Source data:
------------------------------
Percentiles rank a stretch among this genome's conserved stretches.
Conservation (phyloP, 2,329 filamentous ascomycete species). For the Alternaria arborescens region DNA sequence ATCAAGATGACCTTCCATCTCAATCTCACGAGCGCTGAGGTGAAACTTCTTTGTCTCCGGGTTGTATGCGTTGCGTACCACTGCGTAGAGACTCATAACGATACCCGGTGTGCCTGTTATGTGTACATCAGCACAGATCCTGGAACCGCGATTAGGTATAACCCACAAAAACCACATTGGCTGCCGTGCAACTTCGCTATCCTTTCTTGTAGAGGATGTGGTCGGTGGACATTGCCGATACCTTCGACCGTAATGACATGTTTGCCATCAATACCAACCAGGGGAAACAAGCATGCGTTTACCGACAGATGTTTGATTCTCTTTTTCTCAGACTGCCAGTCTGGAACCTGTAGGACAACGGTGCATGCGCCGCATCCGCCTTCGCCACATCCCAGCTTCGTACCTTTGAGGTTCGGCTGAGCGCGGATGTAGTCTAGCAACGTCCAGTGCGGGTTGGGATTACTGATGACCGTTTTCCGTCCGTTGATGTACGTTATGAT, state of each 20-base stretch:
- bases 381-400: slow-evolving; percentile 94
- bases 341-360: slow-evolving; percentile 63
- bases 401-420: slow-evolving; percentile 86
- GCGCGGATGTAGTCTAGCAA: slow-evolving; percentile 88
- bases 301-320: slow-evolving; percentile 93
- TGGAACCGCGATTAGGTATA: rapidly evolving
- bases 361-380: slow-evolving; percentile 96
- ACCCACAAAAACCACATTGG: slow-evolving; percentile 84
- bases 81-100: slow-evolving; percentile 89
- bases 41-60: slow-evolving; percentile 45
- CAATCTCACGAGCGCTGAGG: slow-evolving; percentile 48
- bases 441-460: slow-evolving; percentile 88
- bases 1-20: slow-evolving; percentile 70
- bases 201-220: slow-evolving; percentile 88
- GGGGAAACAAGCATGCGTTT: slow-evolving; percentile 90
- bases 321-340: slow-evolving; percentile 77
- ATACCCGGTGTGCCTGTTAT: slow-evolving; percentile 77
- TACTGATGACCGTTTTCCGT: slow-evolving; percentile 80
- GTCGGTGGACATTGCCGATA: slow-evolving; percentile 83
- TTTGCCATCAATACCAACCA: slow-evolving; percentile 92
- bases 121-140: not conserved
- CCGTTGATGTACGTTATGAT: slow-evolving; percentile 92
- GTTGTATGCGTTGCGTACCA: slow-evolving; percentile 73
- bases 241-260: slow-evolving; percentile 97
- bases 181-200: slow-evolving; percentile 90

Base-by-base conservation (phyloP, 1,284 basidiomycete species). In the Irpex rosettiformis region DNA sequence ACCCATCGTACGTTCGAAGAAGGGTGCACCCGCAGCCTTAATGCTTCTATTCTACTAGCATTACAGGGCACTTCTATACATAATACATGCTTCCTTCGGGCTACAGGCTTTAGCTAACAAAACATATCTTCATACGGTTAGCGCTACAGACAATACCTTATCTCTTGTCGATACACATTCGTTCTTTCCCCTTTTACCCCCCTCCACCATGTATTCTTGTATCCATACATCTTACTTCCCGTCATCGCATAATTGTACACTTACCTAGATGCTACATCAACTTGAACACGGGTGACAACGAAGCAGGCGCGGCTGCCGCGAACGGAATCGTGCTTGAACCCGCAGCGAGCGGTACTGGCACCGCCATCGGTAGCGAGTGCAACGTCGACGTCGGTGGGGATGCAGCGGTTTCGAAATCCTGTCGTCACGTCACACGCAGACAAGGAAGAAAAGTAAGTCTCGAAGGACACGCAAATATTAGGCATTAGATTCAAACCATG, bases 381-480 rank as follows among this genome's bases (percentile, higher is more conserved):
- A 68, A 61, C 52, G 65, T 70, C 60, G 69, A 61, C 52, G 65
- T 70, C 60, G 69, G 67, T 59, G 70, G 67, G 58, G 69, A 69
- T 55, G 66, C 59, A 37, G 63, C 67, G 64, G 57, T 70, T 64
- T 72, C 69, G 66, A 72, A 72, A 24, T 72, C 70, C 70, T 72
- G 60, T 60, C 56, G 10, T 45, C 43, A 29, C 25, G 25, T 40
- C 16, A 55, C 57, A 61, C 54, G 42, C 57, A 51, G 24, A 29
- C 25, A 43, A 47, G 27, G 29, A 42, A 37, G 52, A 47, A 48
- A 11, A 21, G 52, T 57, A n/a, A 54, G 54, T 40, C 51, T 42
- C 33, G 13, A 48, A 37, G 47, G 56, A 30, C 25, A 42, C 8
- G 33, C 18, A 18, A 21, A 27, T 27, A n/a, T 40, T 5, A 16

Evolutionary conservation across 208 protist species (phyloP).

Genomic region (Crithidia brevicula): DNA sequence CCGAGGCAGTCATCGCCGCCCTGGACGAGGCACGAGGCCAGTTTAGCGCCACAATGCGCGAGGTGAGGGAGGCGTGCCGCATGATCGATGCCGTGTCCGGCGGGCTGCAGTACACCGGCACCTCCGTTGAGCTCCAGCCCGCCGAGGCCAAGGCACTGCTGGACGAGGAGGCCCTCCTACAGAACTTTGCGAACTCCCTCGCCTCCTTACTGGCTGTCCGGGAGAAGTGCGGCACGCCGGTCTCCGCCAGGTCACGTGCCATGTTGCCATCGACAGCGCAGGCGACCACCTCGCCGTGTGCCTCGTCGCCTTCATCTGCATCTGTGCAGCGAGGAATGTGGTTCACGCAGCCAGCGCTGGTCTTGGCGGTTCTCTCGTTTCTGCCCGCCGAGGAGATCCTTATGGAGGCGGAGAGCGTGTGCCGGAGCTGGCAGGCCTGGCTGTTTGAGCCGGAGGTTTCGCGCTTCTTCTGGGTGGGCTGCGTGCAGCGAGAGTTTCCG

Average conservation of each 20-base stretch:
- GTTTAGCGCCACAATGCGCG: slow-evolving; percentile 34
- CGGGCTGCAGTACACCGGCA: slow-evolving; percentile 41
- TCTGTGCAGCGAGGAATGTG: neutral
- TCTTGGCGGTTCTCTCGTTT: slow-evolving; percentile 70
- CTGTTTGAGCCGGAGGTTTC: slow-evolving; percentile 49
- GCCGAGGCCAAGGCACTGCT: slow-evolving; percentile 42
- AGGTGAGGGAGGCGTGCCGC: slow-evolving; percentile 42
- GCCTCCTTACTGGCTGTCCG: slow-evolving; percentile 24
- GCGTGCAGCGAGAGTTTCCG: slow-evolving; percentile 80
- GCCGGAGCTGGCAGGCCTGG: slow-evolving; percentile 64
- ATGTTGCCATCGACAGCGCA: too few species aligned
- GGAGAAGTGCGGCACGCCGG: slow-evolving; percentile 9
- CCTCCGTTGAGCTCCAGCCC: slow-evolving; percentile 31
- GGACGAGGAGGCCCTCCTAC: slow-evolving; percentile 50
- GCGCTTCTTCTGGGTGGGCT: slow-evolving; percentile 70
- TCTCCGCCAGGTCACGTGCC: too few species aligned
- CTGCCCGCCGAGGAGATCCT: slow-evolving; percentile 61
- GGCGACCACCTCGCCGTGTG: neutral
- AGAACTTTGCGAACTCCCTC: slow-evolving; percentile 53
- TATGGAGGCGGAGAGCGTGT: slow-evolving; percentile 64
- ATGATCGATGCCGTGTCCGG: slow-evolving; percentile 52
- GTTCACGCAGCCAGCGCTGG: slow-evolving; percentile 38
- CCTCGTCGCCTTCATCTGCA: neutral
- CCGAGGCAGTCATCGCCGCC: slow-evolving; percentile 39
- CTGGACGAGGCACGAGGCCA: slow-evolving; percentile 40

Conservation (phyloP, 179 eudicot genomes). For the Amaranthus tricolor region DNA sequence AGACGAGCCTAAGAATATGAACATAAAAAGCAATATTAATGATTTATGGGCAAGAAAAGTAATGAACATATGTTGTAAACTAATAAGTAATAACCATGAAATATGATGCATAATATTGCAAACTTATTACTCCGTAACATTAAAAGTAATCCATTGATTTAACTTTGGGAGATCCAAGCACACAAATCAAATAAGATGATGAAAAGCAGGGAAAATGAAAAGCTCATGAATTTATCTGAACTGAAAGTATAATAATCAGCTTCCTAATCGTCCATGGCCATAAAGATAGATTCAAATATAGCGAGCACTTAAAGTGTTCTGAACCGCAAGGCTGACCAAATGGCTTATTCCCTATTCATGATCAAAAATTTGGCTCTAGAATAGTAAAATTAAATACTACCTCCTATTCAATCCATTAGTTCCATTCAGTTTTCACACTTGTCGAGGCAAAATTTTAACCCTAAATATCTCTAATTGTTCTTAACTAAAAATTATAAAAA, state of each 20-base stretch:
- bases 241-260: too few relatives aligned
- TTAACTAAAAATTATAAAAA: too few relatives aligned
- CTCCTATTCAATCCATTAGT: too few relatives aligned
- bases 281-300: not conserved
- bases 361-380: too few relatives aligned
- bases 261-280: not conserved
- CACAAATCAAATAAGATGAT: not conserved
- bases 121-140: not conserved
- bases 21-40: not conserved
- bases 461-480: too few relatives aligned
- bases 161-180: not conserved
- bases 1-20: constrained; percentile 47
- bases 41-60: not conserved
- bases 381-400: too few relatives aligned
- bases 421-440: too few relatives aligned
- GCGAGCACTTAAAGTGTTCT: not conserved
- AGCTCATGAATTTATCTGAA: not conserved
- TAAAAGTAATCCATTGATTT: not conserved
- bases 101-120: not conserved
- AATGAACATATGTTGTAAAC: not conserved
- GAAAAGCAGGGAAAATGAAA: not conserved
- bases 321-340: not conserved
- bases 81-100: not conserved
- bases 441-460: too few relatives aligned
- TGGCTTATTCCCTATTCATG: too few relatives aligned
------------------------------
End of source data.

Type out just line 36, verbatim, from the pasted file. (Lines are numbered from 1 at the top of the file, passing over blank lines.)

- A 11, A 21, G 52, T 57, A n/a, A 54, G 54, T 40, C 51, T 42